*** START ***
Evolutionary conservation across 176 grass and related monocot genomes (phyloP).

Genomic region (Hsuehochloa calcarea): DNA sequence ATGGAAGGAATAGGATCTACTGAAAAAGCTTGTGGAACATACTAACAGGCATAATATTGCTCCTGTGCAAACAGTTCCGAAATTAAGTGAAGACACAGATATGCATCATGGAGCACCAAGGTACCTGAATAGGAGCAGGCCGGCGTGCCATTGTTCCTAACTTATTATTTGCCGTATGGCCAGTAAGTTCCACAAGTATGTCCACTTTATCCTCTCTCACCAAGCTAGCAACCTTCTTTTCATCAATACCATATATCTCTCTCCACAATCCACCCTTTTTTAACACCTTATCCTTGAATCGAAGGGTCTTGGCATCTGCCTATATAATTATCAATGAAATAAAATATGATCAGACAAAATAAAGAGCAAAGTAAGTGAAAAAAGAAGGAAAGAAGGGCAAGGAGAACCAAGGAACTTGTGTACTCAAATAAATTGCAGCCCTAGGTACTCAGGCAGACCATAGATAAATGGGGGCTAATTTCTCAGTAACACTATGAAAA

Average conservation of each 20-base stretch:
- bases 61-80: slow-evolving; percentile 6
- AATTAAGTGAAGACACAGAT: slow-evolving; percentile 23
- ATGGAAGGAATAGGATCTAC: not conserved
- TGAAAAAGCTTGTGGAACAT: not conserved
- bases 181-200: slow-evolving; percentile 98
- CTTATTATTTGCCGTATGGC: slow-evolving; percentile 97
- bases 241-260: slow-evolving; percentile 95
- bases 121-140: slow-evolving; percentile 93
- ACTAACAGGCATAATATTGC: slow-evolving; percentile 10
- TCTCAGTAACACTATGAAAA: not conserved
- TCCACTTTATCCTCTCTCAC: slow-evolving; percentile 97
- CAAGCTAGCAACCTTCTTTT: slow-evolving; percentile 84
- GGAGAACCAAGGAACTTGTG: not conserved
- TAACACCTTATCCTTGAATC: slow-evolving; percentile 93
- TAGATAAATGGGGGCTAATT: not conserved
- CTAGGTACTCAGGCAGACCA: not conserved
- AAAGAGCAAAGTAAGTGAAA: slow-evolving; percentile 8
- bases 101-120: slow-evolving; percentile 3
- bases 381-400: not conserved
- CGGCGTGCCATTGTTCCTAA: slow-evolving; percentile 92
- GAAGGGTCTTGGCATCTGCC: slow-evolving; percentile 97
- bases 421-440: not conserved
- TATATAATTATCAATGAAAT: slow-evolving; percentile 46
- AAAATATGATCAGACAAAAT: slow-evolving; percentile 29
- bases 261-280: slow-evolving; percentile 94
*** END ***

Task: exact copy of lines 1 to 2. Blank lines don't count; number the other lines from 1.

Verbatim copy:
Evolutionary conservation across 176 grass and related monocot genomes (phyloP).

Genomic region (Hsuehochloa calcarea): DNA sequence ATGGAAGGAATAGGATCTACTGAAAAAGCTTGTGGAACATACTAACAGGCATAATATTGCTCCTGTGCAAACAGTTCCGAAATTAAGTGAAGACACAGATATGCATCATGGAGCACCAAGGTACCTGAATAGGAGCAGGCCGGCGTGCCATTGTTCCTAACTTATTATTTGCCGTATGGCCAGTAAGTTCCACAAGTATGTCCACTTTATCCTCTCTCACCAAGCTAGCAACCTTCTTTTCATCAATACCATATATCTCTCTCCACAATCCACCCTTTTTTAACACCTTATCCTTGAATCGAAGGGTCTTGGCATCTGCCTATATAATTATCAATGAAATAAAATATGATCAGACAAAATAAAGAGCAAAGTAAGTGAAAAAAGAAGGAAAGAAGGGCAAGGAGAACCAAGGAACTTGTGTACTCAAATAAATTGCAGCCCTAGGTACTCAGGCAGACCATAGATAAATGGGGGCTAATTTCTCAGTAACACTATGAAAA